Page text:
Lack of hygiene and lack of caution sometimes lead to holiday souvenirs of a special kind: worm diseases. Especially dangerous are worm diseases, which you can get when traveling to tropical countries.
Loa loa - that sounds like a tasty tropical fruit, but is actually a tiny worm from the family of threadworms. These thin, thread-like worms are also called filariae, which preferentially colonize the lymphatic system of humans and thus cause severe clinical pictures.
Among the filaria include parasites such as Loa Loa, the Guinea worm and Onchocerca volvulus, the causative agent of river blindness. Most important medical relevance has been the worms from the class of the trematodes - leeches - also called schistosomes, which transmit the dangerous schistosomiasis.
Threadworms lurk everywhere
In Central and West Africa, stinging mangrove flies transmit the Loa Loa larvae. These grow up in the lymphatic system of man; The adult, female worms migrate around the connective tissue of the skin and mucous membranes, producing eggs, which in turn circulate in the blood vessels and form larvae - the microfilariae. If the human is stung again, the insects pick up the larvae and pass them on at the next blood meal.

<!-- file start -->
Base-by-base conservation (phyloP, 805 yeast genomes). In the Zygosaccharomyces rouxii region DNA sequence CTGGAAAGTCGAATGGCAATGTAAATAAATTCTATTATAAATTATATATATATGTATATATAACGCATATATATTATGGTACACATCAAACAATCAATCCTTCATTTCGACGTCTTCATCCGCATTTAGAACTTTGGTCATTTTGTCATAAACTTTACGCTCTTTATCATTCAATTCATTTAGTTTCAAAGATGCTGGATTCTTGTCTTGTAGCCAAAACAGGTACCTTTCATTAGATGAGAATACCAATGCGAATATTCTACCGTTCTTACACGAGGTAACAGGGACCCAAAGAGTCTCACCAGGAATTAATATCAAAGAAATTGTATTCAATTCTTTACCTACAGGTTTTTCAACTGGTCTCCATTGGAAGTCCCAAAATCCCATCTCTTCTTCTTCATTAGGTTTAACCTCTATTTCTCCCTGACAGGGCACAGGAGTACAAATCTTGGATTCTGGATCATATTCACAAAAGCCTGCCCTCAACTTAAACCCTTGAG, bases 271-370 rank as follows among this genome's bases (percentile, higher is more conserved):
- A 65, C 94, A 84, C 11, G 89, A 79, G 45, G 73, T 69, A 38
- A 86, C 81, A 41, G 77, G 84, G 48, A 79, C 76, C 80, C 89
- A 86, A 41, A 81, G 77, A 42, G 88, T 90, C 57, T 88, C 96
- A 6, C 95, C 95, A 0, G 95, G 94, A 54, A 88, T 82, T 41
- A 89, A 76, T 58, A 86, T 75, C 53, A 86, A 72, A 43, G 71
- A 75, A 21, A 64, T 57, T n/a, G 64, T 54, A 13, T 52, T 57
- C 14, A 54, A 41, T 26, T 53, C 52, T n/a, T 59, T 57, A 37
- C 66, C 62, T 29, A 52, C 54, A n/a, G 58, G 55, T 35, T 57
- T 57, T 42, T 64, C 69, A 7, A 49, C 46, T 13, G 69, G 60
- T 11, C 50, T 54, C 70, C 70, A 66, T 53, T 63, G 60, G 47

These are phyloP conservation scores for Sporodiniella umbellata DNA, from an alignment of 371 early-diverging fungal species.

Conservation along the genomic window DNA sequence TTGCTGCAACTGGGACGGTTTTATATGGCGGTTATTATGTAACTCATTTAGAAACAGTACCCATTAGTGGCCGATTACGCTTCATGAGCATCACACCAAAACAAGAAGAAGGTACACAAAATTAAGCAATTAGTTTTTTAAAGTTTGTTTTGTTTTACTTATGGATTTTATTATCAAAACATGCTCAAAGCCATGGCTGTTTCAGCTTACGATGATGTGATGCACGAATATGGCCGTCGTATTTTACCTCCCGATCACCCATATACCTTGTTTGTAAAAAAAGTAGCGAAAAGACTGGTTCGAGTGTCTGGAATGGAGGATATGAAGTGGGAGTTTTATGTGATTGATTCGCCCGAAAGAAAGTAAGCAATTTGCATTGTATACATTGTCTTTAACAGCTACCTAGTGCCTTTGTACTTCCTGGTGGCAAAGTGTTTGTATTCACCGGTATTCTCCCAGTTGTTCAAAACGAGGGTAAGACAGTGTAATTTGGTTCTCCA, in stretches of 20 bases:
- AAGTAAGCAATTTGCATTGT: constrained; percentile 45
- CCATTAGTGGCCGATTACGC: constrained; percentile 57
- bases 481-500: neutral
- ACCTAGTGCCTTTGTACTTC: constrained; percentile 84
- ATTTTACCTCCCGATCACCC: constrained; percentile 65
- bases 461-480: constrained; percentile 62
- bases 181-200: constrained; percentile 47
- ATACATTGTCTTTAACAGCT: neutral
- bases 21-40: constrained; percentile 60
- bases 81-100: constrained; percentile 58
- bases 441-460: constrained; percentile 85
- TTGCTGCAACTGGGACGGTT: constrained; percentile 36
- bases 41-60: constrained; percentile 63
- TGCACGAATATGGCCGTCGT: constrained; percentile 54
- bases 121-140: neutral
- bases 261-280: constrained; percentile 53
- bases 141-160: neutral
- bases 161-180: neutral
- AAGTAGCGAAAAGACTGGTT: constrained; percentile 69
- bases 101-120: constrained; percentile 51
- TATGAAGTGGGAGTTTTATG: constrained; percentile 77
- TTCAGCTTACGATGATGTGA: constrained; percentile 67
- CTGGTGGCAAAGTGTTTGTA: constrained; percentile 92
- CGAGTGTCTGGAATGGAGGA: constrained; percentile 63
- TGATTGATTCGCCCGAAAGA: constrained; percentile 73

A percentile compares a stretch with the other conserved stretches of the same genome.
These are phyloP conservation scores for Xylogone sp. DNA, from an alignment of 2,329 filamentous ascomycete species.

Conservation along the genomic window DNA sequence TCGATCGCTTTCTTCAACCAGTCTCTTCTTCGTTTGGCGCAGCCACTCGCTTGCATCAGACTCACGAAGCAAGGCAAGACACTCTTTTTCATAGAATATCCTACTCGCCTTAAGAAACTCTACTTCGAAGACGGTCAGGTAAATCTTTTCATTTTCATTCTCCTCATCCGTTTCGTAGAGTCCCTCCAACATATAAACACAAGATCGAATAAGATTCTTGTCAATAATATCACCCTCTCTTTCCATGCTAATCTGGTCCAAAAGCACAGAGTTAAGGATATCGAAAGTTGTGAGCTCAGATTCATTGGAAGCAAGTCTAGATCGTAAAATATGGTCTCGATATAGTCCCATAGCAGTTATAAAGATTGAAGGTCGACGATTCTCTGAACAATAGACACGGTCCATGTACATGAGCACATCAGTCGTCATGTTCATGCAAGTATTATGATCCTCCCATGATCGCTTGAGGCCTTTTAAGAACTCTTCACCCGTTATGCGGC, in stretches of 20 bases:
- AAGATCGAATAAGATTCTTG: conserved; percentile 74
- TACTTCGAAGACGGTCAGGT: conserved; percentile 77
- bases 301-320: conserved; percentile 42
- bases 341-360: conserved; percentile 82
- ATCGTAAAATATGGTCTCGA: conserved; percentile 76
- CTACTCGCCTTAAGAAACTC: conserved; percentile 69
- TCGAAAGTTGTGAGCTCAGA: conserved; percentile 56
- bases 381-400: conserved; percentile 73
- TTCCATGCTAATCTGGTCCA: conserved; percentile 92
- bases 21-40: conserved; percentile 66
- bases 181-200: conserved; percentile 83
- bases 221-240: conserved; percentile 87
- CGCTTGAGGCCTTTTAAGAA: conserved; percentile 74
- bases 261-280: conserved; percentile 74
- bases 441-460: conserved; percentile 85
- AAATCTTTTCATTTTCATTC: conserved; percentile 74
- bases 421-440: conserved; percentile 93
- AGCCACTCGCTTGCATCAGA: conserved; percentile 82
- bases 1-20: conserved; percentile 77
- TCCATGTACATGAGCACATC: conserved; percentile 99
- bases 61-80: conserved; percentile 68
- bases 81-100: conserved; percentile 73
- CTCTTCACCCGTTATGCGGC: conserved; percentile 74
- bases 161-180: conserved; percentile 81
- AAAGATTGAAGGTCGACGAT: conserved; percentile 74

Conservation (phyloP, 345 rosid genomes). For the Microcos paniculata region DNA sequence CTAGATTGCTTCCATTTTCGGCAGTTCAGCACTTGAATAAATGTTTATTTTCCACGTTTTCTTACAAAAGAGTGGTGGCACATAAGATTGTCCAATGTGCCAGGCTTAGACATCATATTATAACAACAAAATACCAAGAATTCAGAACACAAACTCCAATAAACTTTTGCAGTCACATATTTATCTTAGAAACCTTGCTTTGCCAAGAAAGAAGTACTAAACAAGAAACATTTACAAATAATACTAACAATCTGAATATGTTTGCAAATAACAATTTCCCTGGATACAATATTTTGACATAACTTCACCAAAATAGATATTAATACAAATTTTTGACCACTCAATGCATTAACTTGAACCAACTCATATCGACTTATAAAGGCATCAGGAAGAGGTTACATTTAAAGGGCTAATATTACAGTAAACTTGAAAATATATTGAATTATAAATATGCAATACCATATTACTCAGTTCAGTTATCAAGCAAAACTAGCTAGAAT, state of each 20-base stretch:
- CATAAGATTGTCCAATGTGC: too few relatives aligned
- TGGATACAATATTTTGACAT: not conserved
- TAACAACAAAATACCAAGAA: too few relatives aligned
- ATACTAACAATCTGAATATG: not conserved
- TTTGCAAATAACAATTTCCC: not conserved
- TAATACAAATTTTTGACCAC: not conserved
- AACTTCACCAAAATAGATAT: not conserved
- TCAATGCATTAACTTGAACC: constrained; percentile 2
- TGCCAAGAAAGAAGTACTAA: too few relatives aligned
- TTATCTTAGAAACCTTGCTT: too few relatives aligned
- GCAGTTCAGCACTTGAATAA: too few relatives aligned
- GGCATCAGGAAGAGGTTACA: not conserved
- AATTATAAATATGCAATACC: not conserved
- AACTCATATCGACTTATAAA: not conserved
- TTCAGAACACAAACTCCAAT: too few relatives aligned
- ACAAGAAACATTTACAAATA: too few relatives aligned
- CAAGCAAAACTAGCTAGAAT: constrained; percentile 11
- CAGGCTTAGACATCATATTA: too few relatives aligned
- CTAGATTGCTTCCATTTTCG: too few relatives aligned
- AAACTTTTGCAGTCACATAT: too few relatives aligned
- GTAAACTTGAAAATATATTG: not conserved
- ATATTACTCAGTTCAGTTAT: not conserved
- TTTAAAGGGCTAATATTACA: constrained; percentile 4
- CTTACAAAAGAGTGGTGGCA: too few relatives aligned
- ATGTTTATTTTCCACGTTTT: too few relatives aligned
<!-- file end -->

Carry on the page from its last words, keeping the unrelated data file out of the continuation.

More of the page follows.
According to the WHO, around 13 million people are infected with Loa Loa. Diagnosis is made by detecting antibodies in the blood or by detecting the microfilariae in the blood. The only effective protection is an effective insect repellent for the skin or mosquito nets. The worms are sometimes surgically removed, but above all, they are treated with strong drugs (diethycarbamazine), which one must take longer time. As a result, the parasites die off, it can lead to a massive release of antigens and thus to severe allergic reactions.
Danger: river blindness
There are nematodes almost everywhere in the world: on the beach, in the sea, even on the farmland. Certain species can even colonize in the eyes of humans and trigger the feared river blindness - onchocerciasis - in the tropics. The roundworms settle in the subcutaneous tissue of humans and form nodules, so-called onchocerciasms, in the skin. The female parasites produce about five to ten million offspring during their lifetime. These larvae can spread in the human body and also reach the eye, where they cause visual impairment or even blindness.
The disease is transmitted by the bite of blackfly, which can only develop in flowing, oxygen-rich waters. In tropical countries, the hygienic conditions are not always good, so you should drink only bottled or boiled water, refrain from fresh fruit and vegetable juices and always peel fruit. The same goes for salad or meat.
With the treatment of the river blindness one should begin according to data of the center Bremen very slowly, because a rapid destruction of the parasite puts an enormous burden on the body of the patient. First, existing skin nodes are surgically removed. This is especially true for lumps on the head to avoid damage to the eyes. Thereafter, a special chemotherapy, in which the worms and their offspring are destroyed.